Simone Ogno, finance and climate activist, ReCommon said“Italy’s dependence on Russian gas has been made possible by public finance, including SACE, the Italian export credit agency. Public finances now risk pushing the country into ‘bloody’ new gas suppliers as gas prices remain high and more people are forced to choose between a meal and paying their energy bills . It is time for Italian public finances to play their part and Draghi’s government must clarify how it will implement the Glasgow Declaration by removing SACE from fossil finance and breaking the country’s dependence on fossil fuels once and for all.

Marius Troost, Policy Manager, Both ENDS said“Signing the Glasgow Declaration is one thing, translating it into ambitious policy is another. The science is clear on the need to stop funding fossil fuels and the role that public finance plays in this process. It is therefore crucial that the signatories of the Declaration, including the Netherlands, follow through on their promises. There can be no room for exceptions and loopholes that weaken commitment.

David Ryfisch, Team Leader International Climate Policy, Germanwatch said“Fossil fuels are risky and create long-term dependencies. This has become painfully clear to many G7 states, especially Germany, over the past few months. Learning from their own mistakes, all G7 countries should adhere to the Glasgow Declaration and stop international investment in fossil fuels and instead accelerate their funding for renewable energy.

Anna-Lena Rebaud, climate and just transition activist, Friends of the Earth France said“During his first term, Emmanuel Macron was a master communicator, but repeatedly failed in ambitious climate action. The climate plan on export financing adopted in 2020 is a good example. Having signed on to the Glasgow Declaration, the new government can no longer fail to effectively end all public support for fossil fuels.

Nicole Rodel, Communications Campaign Manager, Oil Change International said“Russia’s war in Ukraine and the current fuel price spikes have prompted some signatories to the Glasgow Declaration to suggest that they could backtrack and use their international public finances to lock in new fossil fuel infrastructure like the crude oil pipeline from East Africa, new import terminals for US LNG, and Equinor’s extraction projects in Tanzania and Canada We can’t afford it. desperately needs instead is for world leaders to double down on the Glasgow Declaration and support rapid decarbonization programs for renewable energy and energy efficiency in areas where it is needed most.The pandemic has shown that governments can quickly mobilize massive sums of public money. Now is the time to do so and accelerate the transition to a clean and just future without conflict. fossil fuel beds.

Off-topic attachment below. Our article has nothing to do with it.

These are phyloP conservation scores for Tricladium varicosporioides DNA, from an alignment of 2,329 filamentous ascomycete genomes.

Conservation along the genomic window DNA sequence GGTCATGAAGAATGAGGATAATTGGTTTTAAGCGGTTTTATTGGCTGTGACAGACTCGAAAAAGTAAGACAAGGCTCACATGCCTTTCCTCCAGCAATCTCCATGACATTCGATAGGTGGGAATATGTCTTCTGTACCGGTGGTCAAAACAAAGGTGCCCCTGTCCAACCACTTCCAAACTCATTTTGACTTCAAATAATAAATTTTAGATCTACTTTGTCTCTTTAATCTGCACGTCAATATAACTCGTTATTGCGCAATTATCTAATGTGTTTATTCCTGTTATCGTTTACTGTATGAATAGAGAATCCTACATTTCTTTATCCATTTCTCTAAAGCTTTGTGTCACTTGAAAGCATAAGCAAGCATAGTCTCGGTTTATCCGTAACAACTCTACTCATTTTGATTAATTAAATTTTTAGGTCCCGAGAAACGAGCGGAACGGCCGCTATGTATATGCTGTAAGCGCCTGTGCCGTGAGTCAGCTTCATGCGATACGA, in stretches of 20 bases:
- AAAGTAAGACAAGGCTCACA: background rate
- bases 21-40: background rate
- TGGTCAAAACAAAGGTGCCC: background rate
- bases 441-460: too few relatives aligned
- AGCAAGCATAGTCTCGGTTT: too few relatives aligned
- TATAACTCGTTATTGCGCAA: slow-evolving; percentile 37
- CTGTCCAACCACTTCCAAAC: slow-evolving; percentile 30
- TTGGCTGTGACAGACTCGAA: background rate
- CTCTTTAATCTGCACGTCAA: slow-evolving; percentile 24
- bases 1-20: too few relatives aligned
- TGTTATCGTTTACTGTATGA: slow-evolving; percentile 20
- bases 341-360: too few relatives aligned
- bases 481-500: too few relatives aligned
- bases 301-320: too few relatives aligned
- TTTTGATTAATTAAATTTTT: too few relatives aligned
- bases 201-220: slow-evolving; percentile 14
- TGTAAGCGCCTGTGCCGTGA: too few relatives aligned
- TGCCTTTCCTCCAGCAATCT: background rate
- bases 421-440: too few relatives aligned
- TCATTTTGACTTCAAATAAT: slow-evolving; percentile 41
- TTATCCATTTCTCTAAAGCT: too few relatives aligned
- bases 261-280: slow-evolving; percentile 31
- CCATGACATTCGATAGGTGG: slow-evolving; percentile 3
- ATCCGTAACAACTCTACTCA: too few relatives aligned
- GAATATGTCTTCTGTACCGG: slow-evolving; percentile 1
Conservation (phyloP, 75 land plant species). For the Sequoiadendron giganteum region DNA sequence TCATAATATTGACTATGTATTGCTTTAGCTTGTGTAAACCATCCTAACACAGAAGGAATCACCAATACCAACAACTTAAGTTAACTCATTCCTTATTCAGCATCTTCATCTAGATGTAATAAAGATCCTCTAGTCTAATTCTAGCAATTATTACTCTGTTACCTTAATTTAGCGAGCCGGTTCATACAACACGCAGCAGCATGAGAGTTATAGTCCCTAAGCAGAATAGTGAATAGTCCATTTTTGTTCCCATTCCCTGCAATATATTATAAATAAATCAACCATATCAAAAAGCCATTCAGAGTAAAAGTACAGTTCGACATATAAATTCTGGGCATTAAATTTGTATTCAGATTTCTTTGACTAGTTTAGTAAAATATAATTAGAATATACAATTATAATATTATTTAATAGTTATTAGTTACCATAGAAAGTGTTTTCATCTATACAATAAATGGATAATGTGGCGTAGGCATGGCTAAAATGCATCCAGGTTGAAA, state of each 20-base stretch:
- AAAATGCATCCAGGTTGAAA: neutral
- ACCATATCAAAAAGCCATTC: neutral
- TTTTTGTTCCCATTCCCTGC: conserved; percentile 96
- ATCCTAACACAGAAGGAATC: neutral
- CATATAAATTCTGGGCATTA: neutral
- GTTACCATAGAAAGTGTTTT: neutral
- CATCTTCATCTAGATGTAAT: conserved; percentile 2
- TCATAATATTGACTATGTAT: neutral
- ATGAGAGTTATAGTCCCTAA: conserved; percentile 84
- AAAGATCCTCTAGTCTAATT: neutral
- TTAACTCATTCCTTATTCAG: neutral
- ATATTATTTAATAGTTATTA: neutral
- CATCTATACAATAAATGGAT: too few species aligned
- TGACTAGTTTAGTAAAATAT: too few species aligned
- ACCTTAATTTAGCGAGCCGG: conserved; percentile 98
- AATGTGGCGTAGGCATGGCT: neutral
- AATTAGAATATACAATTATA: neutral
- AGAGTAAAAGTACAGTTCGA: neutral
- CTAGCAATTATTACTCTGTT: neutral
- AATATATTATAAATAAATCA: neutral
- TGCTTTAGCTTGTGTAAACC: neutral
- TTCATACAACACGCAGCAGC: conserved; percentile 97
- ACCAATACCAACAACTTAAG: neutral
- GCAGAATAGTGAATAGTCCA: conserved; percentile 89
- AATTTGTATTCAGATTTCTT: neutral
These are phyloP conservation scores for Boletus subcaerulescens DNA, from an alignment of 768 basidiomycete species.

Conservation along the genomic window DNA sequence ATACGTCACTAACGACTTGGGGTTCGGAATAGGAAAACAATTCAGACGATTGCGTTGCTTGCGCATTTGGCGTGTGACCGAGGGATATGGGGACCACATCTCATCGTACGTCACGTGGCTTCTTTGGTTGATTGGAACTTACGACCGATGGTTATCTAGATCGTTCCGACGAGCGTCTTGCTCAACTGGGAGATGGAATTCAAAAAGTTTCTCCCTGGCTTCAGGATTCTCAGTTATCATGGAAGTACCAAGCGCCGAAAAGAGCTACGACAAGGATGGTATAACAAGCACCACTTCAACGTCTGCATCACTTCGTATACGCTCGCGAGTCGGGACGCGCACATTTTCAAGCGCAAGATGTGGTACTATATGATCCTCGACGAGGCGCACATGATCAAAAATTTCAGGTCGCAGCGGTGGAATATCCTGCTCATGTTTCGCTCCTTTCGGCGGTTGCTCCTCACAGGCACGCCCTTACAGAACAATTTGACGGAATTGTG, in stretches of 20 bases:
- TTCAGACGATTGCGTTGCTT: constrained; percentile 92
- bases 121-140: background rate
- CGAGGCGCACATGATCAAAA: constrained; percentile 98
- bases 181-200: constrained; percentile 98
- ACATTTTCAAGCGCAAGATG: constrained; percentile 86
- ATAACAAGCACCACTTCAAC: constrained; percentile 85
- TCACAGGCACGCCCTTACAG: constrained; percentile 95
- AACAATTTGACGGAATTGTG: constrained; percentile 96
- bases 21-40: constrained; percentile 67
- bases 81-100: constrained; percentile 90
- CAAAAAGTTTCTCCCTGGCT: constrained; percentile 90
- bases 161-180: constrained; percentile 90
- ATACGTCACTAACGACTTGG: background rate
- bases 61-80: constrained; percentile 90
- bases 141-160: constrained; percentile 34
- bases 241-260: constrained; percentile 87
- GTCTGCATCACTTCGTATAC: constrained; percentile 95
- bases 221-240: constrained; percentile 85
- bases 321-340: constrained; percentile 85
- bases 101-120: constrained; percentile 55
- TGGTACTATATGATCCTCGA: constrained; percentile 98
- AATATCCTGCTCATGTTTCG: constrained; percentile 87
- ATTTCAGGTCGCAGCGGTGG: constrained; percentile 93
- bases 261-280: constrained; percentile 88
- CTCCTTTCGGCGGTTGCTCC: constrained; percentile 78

Read the full letters here

Remarks:

  • The $24 billion a year quoted above comes from the open-access Public Finance for Energy Database (energyfinance.org), a project of Oil Change International that tracks financial flows to fossil fuels. and clean energy from G20 bilateral development finance institutions (DFIs), export finance agencies (ECAs) and multilateral development banks (MDBs). For non-G20 countries, Oil Change International used the same methodology to estimate fossil fuel financing totals.
  • The countries and institutions that signed the Glasgow joint declaration on public finances are: Agence Française de Développement (AFD), Albania, Canada, Costa Rica, Denmark, Banco de Desenvolvimento de Minas Gerais (BDMG), The East African Development Bank ( EADB ), El Salvador, Ethiopia, Fiji, Finland, Netherlands Development Finance Company (FMO), France, Germany, Mali, Marshall Islands, New Zealand, Moldova, Portugal, Slovenia, South Sudan, Spain, Sri Lanka, Switzerland, the European Investment Bank, Gambia, UK, USA and Zambia.
  • An April 2022 briefing from Oil Change International on recent trends in international public finance for fossil fuels, and how these financial flows could be used instead to unlock a just transition globally.
  • A March 2022 report by BankTrack, Milieudefensie and Oil Change International found that public financial institutions in the global North have supported at least $37 billion for fossil fuels in Africa since the Paris Agreement. Government support and preferential rates mean that this funding has had an outsized impact on private financial flows, advancing fossil fuel projects and crowding out renewable alternatives. Meanwhile, poor contract terms, debt traps and disproportionate ownership by foreign multinationals have meant that this funding has undermined development.
  • A legal opinion by Professor Jorge E Viñuales of the University of Cambridge and lawyer Kate Cook of Matrix Chambers argues that governments and public financial institutions that continue to fund fossil fuel infrastructure are potentially at risk of climate litigation.